Send to

Choose Destination
Virology. 1999 Dec 20;265(2):286-95.

In vitro selection and characterisation of influenza B/Beijing/1/87 isolates with altered susceptibility to zanamivir.

Author information

Department of Clinical Virology, GlaxoWellcome Research and Development Ltd., Gunnels Wood Road, Hertfordshire, Stevenage, SG1 2NY, United Kingdom.


We describe the in vitro selection and characterisation of virus derived from B/Beijing/1/87 passaged in the presence of zanamivir. During zanamivir passage, the phenotype of virus isolates was either drug dependent or drug resistant in plaque reduction assays. The susceptibility of the neuraminidase of the drug-dependent isolates was unchanged from that of the wild-type enzyme. The drug-dependent isolates contained two mutations in the viral haemagglutinin: V90A, close to the proposed secondary sialic acid-binding site, and L240Q, close to the primary sialic acid-binding site. Virus isolates that were drug resistant contained the same mutations in the haemagglutinin but also contained the mutation E116G in the neuraminidase. For the drug-dependent viruses, zanamivir susceptibility could not be measured because plaque numbers increased with increasing drug concentration. The in vitro zanamivir susceptibility of drug-resistant viruses was lower than that of the wild-type virus by a factor of 275- to >2532-fold. Neuraminidase containing the E116G mutation has a 33-fold lower affinity for zanamivir than the wild-type enzyme. The finding that the same haemagglutinin mutations are found in both drug-dependent and drug-resistant viruses confirms that the same changes to the receptor binding function can contribute to both phenotypes. This observation demonstrates the interplay between the influenza virus haemagglutinin and neuraminidase in escape from zanamivir inhibition in vitro.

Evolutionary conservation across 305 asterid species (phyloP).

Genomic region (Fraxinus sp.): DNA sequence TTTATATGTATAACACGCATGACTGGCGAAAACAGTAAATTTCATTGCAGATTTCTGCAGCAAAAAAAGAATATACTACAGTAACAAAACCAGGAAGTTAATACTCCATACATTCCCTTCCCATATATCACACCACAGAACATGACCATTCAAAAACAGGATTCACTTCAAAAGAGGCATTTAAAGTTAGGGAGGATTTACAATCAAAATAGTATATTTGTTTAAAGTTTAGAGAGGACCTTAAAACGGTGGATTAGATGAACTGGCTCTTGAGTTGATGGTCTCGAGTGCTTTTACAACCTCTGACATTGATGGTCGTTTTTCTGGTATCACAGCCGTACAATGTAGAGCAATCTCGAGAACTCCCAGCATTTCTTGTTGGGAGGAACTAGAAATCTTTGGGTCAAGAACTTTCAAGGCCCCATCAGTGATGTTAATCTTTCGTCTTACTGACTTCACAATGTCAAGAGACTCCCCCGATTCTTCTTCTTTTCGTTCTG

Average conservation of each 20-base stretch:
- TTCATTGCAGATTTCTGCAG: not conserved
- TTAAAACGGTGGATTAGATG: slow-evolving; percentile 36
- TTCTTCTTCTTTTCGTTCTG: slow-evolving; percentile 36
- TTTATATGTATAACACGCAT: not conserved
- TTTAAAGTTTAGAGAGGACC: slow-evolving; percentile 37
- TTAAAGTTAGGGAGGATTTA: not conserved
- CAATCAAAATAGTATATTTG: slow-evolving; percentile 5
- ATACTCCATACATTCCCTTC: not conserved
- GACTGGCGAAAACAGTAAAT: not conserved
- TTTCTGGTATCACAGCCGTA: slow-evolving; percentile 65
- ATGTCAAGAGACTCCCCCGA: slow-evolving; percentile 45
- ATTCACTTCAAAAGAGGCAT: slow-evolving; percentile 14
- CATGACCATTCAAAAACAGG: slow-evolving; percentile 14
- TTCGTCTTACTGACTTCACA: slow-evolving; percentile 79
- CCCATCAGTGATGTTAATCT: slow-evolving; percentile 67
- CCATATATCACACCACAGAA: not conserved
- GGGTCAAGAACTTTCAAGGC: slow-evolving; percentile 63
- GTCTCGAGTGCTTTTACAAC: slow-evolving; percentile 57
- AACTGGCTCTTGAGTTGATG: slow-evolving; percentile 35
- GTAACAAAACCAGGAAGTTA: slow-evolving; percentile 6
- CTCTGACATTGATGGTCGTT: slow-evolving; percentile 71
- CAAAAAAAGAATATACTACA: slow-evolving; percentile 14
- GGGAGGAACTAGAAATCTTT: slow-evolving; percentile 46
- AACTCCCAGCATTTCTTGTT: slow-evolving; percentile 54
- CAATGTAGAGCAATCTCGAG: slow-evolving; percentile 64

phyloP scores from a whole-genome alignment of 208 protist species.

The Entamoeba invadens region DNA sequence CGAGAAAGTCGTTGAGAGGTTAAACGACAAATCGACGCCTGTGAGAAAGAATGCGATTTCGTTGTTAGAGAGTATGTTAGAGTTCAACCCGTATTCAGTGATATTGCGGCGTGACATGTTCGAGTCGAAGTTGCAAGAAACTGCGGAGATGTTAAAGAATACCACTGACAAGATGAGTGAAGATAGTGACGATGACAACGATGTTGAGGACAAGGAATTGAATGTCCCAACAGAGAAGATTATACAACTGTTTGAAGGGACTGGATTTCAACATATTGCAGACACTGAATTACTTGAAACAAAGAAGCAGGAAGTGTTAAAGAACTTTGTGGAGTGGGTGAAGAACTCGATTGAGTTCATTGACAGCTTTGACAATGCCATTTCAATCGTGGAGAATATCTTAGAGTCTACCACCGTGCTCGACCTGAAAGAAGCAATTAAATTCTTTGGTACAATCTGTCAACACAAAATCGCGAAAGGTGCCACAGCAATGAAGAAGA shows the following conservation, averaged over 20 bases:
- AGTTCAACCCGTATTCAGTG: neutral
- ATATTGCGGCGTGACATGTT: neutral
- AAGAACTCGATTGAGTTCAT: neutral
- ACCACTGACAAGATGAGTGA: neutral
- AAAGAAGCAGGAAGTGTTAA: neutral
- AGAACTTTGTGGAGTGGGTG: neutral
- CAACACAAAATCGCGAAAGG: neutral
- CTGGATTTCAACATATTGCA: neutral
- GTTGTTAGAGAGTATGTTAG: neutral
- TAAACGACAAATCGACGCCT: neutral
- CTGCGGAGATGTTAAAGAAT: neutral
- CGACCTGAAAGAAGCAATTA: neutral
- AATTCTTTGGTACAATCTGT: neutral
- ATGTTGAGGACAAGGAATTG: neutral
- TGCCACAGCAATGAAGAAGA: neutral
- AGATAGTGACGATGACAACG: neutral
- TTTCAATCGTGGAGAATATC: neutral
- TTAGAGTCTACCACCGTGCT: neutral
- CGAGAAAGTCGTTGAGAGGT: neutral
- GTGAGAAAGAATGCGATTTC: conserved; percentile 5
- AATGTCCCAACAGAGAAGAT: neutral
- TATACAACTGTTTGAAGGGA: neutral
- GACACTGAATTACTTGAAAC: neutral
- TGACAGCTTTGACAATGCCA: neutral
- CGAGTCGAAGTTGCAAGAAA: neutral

[Indexed for MEDLINE]
Free full text

Supplemental Content

Full text links

Icon for Elsevier Science
Loading ...
Support Center